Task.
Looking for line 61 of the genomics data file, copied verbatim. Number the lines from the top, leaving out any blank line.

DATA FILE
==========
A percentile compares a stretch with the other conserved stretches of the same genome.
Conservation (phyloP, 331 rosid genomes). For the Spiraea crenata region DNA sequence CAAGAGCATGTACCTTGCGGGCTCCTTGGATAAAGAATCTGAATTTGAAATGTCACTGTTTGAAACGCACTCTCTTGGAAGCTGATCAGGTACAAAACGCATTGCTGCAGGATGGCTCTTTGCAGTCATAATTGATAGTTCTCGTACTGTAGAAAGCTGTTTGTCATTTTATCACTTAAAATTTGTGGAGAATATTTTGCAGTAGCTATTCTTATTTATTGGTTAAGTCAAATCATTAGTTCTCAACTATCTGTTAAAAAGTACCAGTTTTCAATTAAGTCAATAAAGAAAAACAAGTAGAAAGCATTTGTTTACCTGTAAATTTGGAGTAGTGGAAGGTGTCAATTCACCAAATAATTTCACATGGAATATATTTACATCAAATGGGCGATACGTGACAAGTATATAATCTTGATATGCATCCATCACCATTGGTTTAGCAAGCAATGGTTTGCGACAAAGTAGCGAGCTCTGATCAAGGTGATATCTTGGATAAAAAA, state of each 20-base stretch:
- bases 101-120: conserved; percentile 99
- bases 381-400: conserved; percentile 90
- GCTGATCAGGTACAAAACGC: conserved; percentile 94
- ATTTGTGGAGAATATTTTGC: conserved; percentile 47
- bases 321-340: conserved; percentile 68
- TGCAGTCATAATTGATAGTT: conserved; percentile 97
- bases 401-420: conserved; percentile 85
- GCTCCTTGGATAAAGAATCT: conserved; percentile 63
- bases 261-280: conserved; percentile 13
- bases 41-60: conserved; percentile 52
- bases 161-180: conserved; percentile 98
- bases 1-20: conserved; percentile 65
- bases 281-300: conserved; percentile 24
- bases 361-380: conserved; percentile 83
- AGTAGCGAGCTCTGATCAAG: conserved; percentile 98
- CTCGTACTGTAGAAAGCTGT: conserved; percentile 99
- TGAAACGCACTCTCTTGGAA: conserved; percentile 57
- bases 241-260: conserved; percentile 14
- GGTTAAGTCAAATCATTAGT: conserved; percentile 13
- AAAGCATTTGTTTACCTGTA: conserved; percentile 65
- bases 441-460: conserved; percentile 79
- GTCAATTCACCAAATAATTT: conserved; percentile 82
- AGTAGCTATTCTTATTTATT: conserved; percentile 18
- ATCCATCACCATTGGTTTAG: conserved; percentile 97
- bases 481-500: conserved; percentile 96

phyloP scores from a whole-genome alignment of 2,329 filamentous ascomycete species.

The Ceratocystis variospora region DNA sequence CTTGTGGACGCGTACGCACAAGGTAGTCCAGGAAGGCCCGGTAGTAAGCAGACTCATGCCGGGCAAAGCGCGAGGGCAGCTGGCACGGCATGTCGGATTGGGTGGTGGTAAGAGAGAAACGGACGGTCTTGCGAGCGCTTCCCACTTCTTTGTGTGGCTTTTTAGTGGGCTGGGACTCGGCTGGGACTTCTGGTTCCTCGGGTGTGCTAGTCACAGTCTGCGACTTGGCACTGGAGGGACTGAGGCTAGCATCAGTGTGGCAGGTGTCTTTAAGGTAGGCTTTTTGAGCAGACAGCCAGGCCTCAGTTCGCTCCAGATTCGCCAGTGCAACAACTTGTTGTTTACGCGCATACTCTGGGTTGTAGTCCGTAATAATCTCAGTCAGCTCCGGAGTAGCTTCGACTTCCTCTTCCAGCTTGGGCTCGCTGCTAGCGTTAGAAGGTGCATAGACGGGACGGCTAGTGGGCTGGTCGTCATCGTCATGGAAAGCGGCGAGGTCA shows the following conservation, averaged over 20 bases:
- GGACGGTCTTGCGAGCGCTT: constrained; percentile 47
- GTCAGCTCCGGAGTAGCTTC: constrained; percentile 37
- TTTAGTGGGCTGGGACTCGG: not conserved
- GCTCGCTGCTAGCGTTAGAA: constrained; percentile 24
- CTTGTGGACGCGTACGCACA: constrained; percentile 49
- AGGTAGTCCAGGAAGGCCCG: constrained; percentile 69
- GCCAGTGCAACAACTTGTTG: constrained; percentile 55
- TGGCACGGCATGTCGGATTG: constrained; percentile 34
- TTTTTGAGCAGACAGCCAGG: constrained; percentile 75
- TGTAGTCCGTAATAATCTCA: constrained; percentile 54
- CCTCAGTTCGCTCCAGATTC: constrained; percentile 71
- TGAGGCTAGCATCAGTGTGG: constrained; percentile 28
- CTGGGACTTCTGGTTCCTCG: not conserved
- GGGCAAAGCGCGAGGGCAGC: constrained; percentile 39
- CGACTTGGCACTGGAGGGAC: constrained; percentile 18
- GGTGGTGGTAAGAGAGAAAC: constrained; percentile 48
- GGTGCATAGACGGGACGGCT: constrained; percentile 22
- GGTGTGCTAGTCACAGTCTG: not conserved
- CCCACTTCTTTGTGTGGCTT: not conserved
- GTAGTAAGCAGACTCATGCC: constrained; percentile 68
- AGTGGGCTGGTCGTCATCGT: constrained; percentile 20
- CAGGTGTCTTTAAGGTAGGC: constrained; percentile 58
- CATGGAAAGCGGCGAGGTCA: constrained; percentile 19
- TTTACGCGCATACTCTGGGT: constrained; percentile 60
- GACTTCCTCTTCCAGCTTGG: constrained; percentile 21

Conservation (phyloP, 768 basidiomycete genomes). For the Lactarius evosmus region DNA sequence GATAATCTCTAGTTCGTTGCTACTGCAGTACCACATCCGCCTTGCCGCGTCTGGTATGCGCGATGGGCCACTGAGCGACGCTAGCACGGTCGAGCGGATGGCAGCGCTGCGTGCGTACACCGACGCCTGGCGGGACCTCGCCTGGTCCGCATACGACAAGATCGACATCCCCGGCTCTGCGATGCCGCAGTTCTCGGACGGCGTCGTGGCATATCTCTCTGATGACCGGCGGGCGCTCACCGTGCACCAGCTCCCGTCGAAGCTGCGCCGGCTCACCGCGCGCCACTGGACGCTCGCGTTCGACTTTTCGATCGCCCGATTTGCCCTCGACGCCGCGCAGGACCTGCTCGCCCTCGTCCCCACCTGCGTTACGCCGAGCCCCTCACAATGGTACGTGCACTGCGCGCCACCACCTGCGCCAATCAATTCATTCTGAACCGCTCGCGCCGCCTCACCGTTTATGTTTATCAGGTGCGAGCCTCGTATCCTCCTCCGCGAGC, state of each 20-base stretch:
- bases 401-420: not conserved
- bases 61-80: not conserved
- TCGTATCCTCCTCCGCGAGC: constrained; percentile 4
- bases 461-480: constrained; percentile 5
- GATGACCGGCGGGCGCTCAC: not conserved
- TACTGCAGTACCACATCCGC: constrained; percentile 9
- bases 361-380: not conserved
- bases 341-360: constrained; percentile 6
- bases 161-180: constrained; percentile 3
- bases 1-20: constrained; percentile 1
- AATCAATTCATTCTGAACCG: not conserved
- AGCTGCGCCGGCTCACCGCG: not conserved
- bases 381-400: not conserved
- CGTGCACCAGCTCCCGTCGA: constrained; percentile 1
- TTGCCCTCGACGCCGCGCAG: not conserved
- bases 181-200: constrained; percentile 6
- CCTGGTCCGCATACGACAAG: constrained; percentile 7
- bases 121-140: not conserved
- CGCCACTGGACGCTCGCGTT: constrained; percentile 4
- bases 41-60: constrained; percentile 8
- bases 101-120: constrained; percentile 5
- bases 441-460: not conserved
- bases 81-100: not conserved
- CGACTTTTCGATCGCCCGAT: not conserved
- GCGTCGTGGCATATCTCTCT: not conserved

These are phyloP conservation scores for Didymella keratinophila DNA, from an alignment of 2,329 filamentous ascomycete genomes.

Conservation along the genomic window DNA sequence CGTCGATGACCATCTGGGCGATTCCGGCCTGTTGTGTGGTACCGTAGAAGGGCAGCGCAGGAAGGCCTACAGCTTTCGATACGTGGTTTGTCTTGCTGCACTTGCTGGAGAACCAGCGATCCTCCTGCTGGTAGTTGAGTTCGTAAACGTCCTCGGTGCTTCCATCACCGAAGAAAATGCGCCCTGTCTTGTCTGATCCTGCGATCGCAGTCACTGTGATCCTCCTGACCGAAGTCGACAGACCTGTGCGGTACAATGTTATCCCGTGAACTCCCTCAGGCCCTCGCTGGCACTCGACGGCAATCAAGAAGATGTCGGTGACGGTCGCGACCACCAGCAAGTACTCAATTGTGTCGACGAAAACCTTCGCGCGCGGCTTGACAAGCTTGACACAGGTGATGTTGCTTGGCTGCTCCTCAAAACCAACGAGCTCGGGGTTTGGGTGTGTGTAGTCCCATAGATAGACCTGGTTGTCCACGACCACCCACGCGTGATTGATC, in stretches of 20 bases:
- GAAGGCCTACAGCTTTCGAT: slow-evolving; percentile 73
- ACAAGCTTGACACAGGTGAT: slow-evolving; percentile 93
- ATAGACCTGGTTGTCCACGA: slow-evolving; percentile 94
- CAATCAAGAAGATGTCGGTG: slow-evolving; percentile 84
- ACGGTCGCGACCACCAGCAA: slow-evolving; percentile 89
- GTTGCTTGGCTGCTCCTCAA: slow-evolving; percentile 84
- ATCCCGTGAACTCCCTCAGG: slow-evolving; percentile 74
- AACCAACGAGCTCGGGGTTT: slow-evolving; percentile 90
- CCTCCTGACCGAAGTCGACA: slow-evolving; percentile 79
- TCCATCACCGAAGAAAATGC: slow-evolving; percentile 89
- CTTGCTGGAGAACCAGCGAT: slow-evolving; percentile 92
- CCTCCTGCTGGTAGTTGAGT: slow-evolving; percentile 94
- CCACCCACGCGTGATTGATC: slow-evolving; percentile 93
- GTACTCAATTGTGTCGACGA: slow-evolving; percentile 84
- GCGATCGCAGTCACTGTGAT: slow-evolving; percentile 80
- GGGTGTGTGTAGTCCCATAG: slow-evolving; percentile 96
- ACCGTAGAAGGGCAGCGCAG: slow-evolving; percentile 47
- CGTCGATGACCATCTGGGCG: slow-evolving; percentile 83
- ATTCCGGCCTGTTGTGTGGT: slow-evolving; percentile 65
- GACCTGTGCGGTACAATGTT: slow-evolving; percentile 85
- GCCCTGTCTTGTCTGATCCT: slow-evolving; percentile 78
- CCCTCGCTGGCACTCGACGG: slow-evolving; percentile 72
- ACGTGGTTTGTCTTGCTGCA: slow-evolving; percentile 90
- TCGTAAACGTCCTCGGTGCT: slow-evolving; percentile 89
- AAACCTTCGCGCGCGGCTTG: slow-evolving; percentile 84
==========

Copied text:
- TACTGCAGTACCACATCCGC: constrained; percentile 9